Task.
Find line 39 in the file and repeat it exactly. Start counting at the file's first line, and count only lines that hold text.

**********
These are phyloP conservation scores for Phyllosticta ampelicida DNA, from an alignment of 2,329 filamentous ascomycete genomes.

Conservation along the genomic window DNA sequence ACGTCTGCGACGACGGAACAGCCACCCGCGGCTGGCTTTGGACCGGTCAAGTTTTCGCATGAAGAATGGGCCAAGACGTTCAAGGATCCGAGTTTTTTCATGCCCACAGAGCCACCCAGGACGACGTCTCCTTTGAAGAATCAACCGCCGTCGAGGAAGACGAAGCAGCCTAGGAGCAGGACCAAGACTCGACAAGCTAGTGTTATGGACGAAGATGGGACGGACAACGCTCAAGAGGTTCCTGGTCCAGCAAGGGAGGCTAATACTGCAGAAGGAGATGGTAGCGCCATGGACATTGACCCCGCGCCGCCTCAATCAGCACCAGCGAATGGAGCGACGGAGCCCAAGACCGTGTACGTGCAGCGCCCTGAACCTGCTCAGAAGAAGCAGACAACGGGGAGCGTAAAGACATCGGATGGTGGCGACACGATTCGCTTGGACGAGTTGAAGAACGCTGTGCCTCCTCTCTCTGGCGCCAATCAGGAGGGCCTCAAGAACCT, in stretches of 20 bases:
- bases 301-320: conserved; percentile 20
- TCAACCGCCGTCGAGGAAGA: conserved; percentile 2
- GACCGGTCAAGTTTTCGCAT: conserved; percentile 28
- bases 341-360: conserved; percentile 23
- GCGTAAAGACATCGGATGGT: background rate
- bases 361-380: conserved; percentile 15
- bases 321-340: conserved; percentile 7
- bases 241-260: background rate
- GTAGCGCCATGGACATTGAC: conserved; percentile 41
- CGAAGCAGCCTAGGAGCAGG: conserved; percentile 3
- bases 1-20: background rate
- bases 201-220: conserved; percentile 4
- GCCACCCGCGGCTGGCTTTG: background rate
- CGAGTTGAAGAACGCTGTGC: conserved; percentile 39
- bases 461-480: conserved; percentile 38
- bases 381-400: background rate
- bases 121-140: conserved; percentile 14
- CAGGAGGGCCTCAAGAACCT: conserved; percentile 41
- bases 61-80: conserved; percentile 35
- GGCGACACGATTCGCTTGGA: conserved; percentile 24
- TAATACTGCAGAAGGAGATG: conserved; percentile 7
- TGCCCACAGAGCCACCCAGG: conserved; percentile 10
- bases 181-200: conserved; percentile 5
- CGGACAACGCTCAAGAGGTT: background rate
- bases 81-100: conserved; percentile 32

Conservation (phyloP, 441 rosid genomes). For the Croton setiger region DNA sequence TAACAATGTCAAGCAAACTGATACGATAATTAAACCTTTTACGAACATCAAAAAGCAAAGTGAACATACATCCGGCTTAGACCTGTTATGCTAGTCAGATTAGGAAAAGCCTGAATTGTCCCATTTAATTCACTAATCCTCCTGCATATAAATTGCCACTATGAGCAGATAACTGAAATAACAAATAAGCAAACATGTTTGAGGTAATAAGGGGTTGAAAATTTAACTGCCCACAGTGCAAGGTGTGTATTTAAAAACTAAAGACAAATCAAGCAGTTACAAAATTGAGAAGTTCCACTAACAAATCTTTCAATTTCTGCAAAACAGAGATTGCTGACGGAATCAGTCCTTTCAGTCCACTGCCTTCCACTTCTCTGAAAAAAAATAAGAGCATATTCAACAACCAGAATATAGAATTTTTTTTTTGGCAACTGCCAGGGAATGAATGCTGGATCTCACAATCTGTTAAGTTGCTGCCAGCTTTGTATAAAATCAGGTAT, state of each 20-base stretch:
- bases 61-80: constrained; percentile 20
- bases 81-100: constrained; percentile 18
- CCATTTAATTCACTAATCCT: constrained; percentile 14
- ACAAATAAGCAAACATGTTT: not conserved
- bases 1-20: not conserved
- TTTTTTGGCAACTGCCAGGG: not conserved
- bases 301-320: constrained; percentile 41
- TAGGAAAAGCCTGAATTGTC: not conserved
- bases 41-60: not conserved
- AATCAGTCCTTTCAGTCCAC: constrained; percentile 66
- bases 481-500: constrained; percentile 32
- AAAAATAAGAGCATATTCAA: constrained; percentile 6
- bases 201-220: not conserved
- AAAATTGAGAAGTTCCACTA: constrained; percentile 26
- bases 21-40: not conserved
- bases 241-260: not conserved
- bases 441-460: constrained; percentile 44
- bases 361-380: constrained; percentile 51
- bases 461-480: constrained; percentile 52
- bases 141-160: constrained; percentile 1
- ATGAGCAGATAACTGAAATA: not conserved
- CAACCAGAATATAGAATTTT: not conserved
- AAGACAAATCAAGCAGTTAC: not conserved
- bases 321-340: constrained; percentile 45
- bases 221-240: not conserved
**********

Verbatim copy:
- bases 481-500: constrained; percentile 32